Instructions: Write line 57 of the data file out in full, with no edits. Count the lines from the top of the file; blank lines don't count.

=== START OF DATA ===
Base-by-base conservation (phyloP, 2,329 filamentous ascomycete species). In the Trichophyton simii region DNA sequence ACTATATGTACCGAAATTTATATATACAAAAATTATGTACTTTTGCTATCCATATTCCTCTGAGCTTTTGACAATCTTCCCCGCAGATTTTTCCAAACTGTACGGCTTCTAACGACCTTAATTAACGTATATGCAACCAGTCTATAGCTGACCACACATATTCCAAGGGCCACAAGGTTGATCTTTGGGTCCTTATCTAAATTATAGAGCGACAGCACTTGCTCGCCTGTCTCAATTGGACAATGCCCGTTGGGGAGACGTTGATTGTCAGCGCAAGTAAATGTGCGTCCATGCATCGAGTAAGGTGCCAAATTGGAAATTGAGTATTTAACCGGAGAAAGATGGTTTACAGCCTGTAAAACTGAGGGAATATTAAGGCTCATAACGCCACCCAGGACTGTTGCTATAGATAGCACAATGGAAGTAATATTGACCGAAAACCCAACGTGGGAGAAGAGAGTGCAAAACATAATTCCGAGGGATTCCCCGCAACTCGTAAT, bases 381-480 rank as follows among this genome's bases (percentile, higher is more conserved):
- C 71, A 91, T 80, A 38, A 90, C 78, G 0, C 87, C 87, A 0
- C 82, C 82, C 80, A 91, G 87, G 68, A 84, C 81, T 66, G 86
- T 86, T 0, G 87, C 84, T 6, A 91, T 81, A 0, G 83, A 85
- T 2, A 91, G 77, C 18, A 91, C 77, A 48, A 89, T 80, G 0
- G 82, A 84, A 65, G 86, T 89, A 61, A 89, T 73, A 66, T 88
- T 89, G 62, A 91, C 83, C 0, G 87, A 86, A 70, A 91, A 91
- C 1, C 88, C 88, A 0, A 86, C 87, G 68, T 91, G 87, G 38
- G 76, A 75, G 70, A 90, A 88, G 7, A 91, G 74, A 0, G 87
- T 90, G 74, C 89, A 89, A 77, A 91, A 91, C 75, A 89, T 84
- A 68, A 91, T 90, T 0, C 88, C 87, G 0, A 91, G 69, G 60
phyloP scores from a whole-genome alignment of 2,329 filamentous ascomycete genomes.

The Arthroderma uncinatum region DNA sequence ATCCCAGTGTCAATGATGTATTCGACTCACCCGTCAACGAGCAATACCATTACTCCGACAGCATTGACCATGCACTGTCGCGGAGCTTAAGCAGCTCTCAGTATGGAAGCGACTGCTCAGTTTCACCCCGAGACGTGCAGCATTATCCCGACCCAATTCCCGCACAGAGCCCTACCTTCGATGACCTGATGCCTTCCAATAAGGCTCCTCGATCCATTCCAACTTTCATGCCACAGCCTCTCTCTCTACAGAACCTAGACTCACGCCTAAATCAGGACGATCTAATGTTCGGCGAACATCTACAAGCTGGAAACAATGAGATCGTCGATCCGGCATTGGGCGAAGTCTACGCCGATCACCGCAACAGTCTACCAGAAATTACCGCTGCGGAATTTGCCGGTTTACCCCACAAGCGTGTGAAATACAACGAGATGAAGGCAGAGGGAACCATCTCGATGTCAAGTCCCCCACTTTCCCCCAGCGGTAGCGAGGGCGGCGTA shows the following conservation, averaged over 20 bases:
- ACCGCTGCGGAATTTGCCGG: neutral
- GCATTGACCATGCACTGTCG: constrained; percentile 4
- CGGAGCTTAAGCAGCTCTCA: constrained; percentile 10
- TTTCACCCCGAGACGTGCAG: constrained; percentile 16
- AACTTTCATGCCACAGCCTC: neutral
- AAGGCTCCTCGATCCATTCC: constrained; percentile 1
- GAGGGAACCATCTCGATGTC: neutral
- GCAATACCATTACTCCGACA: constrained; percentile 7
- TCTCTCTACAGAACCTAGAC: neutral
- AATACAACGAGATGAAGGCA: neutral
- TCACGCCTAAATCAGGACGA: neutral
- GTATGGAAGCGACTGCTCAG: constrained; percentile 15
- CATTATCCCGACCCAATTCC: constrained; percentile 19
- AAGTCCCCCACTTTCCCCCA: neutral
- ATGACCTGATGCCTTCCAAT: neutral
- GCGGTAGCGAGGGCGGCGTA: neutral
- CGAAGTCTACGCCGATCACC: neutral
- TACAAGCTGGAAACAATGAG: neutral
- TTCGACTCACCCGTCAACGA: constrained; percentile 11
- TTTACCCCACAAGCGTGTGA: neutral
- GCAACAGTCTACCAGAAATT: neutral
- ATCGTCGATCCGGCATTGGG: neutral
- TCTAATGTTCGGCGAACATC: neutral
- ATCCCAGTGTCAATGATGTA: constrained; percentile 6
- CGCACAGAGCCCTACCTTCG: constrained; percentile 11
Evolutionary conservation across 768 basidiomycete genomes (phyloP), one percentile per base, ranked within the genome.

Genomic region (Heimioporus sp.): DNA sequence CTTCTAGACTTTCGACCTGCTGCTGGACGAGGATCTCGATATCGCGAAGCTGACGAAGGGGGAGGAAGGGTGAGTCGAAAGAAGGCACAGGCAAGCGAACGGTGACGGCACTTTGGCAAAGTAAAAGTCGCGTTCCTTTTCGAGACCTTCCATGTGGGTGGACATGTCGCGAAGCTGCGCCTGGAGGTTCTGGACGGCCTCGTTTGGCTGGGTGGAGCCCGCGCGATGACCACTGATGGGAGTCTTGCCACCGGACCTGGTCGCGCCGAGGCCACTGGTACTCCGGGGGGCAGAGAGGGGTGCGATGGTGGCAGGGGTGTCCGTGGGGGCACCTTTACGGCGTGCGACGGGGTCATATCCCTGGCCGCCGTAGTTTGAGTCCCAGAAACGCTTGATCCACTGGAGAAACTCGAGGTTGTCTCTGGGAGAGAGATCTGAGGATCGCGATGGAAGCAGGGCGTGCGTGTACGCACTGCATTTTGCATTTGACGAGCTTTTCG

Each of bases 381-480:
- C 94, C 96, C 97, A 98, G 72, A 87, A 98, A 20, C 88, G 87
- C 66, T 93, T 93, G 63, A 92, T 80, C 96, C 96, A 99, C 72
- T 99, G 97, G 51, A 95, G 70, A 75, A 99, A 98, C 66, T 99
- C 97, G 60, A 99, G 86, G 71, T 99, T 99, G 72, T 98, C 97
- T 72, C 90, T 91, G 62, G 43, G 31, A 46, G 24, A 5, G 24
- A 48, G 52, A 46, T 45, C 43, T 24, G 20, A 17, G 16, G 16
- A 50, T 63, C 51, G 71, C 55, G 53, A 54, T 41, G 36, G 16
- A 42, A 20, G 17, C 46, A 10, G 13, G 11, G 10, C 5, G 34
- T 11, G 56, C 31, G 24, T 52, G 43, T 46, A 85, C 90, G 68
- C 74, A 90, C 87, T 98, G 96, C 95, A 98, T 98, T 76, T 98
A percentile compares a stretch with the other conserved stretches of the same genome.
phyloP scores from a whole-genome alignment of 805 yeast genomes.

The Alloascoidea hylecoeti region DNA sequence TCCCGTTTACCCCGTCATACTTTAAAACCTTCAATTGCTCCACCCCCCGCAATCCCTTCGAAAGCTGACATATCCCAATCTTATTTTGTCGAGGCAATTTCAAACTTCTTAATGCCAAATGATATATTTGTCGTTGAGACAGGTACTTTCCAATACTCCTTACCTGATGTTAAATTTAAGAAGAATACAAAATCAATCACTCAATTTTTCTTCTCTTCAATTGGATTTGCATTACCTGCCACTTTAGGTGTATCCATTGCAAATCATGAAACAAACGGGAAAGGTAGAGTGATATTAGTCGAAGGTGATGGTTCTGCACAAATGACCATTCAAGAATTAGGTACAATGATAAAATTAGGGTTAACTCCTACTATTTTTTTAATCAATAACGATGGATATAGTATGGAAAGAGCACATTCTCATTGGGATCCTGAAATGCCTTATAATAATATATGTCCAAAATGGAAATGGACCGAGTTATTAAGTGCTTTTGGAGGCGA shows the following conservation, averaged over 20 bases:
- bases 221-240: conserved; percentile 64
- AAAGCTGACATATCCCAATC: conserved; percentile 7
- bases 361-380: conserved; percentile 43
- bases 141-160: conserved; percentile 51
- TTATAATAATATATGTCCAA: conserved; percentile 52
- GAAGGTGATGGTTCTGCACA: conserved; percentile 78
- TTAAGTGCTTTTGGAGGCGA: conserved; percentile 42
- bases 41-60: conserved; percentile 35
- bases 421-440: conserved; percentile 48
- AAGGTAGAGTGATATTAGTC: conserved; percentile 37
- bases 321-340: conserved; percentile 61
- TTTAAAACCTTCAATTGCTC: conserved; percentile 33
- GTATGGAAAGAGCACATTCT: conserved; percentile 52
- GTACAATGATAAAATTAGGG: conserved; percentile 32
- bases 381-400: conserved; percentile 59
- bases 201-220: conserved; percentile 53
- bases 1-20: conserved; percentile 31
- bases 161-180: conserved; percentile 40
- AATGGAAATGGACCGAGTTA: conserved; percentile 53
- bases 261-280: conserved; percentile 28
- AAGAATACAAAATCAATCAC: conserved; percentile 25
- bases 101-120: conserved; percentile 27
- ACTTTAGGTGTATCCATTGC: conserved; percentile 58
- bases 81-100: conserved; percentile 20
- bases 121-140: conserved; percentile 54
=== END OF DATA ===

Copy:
- bases 361-380: conserved; percentile 43